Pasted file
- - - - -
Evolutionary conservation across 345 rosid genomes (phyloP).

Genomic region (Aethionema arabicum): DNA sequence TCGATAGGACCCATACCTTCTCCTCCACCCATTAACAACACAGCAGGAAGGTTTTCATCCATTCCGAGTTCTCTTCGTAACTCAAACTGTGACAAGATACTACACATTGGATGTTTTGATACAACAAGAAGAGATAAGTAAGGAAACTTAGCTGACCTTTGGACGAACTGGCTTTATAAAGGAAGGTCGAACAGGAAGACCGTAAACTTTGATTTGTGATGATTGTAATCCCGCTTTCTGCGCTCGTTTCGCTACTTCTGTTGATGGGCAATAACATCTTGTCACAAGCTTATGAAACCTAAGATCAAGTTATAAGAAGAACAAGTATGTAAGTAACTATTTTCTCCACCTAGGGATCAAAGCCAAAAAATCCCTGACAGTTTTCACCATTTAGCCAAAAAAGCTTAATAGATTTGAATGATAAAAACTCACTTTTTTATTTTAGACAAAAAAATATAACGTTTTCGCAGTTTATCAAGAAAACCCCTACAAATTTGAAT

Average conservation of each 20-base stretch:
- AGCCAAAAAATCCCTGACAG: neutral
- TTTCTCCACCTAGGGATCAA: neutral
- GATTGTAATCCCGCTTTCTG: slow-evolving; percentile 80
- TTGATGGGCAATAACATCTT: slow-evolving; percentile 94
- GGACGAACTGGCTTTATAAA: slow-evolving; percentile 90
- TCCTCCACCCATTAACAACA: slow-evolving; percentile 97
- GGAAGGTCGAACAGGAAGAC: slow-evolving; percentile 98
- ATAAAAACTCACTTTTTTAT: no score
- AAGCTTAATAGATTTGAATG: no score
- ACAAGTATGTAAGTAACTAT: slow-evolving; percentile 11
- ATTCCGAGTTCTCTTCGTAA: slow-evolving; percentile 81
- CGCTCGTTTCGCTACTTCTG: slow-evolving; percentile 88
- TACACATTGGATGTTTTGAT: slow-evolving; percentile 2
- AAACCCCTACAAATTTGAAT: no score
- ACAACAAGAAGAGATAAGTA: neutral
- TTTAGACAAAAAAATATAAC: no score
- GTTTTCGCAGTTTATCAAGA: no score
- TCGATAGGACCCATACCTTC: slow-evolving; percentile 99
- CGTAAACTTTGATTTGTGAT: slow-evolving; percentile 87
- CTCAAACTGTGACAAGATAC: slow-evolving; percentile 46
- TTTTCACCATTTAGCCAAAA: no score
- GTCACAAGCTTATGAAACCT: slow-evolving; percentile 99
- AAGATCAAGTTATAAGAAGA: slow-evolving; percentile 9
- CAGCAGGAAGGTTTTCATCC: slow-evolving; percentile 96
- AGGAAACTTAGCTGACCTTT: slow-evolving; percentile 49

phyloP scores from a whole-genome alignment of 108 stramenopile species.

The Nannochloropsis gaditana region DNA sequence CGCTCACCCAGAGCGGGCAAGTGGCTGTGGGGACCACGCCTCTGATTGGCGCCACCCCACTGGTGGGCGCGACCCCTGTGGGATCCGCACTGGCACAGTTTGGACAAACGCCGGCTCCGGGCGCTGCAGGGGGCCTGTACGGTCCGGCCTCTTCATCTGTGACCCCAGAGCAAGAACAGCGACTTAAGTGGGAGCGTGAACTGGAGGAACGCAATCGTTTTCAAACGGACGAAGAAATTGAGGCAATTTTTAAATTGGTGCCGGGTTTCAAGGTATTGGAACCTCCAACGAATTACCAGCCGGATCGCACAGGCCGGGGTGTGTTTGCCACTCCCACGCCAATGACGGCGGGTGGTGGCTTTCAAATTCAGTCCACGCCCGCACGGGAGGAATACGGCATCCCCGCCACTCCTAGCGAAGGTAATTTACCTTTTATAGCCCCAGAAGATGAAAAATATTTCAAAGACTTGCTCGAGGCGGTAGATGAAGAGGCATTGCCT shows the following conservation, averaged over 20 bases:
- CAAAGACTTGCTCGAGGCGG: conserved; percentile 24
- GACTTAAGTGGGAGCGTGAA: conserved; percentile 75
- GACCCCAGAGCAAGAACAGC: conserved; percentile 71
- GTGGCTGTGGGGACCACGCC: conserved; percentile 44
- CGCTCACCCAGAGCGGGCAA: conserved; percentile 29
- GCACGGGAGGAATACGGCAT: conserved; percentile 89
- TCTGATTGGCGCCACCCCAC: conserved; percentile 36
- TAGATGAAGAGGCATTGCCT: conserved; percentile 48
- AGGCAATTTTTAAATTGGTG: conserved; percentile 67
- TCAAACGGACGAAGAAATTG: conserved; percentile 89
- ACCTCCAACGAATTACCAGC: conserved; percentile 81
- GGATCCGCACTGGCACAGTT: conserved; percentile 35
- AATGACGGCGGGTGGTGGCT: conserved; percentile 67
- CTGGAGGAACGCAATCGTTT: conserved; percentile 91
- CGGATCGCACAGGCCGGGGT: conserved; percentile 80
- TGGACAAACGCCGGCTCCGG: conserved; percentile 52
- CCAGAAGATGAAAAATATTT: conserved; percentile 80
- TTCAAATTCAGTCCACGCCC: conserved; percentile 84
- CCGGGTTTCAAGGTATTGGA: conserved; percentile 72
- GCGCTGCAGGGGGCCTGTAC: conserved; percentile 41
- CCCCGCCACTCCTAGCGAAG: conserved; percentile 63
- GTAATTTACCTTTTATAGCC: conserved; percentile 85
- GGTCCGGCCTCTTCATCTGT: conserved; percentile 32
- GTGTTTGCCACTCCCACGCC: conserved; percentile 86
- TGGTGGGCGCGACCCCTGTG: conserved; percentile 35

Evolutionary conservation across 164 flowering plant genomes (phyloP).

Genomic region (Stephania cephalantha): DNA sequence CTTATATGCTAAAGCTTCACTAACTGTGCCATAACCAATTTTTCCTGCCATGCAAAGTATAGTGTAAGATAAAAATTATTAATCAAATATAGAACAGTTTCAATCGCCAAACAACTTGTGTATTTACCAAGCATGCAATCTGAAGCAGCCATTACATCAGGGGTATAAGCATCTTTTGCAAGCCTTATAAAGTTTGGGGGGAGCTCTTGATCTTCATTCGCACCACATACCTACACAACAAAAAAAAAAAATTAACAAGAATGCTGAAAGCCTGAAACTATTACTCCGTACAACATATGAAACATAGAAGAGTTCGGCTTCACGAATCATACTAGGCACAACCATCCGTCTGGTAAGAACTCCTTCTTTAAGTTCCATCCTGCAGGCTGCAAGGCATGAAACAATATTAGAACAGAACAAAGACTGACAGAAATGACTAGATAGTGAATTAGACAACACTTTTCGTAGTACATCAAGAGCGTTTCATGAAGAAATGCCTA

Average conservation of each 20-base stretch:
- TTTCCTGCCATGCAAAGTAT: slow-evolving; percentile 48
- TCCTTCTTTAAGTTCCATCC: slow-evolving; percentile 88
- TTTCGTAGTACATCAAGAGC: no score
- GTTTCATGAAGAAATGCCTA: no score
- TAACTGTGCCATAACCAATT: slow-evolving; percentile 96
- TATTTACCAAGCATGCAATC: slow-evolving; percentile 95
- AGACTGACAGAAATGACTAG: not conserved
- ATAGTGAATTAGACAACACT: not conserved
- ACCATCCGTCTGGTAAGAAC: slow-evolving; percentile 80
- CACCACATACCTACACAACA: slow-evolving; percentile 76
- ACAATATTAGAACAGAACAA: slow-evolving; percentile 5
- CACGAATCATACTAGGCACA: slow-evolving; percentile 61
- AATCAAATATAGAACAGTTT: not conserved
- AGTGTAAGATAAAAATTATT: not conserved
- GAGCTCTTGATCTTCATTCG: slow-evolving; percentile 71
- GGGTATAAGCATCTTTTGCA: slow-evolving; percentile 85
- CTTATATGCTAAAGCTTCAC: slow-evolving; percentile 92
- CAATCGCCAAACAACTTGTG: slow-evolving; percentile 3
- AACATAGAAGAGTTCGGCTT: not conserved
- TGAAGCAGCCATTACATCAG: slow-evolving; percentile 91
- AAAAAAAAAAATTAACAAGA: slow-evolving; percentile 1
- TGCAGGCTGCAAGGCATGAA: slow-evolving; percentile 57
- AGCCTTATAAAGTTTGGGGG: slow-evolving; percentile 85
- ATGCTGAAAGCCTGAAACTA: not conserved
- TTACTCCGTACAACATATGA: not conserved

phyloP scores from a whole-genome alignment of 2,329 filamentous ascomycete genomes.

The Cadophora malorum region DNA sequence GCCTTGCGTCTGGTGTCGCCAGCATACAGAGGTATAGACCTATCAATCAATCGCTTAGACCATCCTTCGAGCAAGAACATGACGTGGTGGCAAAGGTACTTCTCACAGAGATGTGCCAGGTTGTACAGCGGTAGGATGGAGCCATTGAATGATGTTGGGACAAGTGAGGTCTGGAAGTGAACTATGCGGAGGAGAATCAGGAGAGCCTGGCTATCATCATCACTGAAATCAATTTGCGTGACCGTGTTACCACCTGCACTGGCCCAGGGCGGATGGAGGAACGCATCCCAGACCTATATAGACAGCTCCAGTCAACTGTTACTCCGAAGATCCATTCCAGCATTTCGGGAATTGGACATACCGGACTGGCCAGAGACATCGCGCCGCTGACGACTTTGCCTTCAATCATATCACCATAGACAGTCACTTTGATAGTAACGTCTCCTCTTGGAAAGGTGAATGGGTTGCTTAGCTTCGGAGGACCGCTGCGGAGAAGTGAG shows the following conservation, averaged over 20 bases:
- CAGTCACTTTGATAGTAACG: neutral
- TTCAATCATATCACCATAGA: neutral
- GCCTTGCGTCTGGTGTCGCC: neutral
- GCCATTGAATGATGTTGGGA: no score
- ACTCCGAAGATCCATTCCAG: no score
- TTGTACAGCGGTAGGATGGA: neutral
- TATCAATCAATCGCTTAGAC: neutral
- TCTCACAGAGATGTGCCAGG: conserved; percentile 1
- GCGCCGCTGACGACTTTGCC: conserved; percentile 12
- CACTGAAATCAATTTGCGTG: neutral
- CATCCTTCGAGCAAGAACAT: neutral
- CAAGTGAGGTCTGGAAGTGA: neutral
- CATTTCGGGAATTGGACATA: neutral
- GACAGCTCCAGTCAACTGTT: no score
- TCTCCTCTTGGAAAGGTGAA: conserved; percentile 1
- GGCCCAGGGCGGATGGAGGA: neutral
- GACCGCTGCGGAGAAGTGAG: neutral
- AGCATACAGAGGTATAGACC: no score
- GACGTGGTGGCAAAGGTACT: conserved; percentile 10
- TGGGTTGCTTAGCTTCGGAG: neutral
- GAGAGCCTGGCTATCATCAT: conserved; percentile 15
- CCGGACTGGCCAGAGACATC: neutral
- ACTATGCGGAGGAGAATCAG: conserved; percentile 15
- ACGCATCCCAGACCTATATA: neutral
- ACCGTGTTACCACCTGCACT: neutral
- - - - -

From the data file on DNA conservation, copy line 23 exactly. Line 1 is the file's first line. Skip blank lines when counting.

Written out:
- CTCAAACTGTGACAAGATAC: slow-evolving; percentile 46